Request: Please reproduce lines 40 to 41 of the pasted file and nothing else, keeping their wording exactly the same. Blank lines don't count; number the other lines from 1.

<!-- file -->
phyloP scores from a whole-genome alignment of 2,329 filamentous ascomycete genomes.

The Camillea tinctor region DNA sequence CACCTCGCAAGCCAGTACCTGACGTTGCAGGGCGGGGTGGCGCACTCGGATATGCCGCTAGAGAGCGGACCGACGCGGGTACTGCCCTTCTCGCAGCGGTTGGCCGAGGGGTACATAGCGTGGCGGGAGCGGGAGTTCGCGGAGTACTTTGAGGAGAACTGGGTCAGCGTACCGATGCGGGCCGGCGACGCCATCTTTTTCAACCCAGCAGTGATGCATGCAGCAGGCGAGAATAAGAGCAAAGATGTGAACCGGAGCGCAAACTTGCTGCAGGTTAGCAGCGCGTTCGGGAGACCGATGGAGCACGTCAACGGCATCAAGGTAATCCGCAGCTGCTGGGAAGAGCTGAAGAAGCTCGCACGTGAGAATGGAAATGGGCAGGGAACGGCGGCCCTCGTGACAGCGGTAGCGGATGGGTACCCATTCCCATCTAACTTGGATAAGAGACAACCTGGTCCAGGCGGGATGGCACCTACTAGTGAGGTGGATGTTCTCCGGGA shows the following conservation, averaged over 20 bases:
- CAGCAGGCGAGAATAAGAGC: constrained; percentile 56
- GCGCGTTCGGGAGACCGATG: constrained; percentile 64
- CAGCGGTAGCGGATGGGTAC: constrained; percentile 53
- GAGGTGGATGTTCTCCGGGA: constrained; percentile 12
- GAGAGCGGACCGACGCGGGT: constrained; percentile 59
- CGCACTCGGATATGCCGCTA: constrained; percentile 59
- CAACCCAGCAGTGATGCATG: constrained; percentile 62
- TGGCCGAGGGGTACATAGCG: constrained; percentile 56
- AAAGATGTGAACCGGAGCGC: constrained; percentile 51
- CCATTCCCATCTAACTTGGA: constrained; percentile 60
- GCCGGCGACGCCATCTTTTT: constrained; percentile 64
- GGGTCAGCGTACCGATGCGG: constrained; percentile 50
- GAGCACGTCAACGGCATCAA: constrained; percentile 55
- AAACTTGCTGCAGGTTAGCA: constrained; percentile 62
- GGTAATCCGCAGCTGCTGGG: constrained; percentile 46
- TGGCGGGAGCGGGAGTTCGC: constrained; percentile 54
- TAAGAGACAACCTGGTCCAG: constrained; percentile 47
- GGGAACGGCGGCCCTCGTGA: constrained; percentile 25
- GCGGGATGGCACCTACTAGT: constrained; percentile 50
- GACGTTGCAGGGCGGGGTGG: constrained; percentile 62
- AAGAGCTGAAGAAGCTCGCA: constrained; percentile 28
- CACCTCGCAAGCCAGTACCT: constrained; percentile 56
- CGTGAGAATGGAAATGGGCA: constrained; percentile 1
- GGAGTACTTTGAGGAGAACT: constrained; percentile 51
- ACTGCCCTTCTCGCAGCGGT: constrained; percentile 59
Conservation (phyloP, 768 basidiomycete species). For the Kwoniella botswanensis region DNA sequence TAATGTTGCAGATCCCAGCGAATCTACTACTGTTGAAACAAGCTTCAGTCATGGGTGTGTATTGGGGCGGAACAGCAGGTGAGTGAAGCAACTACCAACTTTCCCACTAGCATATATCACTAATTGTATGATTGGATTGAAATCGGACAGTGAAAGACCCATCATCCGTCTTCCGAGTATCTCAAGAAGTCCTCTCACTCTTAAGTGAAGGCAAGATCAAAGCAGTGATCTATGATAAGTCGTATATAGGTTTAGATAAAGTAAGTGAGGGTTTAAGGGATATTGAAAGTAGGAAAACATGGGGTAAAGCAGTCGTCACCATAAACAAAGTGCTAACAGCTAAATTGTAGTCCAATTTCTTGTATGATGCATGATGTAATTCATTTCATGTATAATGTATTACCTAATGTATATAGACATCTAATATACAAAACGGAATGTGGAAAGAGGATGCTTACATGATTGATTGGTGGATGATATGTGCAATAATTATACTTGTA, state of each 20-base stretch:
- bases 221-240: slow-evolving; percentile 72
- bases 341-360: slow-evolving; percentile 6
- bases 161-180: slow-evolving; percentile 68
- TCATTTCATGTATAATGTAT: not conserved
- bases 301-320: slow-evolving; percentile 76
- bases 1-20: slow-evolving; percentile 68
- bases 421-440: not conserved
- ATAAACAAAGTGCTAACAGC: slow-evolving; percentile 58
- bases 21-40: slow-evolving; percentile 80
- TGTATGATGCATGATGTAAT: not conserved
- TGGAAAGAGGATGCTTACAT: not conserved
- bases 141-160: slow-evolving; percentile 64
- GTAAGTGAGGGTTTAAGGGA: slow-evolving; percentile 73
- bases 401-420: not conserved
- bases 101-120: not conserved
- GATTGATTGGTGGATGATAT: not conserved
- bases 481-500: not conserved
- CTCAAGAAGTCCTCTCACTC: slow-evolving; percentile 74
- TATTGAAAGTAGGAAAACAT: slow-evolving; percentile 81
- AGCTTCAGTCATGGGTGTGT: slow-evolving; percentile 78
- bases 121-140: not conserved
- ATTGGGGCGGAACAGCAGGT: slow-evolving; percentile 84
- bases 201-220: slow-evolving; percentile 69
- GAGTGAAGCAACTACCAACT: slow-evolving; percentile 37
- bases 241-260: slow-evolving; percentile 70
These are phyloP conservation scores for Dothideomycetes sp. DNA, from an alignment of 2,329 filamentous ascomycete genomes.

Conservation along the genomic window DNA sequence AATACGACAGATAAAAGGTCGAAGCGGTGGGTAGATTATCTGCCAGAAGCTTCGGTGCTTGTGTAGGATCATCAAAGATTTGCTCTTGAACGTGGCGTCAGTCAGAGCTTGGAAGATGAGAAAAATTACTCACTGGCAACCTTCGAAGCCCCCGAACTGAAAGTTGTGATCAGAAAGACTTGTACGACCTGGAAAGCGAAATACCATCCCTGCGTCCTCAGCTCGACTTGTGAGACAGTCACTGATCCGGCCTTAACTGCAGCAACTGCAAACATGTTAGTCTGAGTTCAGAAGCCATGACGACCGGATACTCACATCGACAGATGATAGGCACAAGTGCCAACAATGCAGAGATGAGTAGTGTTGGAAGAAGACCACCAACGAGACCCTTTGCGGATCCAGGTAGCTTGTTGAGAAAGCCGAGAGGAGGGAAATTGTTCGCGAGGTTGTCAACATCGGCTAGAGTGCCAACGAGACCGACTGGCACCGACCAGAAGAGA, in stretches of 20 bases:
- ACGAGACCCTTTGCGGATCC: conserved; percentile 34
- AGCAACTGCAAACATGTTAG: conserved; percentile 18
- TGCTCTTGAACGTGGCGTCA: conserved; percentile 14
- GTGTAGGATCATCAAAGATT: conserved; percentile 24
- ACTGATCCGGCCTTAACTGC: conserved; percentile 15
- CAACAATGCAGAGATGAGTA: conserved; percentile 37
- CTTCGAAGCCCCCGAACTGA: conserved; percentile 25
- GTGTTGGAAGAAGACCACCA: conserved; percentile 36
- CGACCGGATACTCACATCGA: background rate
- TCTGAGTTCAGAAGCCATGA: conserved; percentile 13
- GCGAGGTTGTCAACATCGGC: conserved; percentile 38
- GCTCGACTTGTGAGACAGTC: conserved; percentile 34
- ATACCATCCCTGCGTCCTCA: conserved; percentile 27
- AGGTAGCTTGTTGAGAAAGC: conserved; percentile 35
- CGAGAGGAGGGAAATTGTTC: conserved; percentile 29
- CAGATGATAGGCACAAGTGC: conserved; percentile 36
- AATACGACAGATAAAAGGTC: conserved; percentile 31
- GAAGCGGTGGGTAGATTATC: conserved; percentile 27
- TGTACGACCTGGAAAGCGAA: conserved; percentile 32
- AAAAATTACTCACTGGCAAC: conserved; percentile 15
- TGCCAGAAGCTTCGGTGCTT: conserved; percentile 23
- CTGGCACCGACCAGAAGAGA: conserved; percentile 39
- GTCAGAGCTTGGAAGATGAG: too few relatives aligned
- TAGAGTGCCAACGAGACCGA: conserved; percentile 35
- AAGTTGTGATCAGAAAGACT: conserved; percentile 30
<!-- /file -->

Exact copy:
- bases 141-160: slow-evolving; percentile 64
- GTAAGTGAGGGTTTAAGGGA: slow-evolving; percentile 73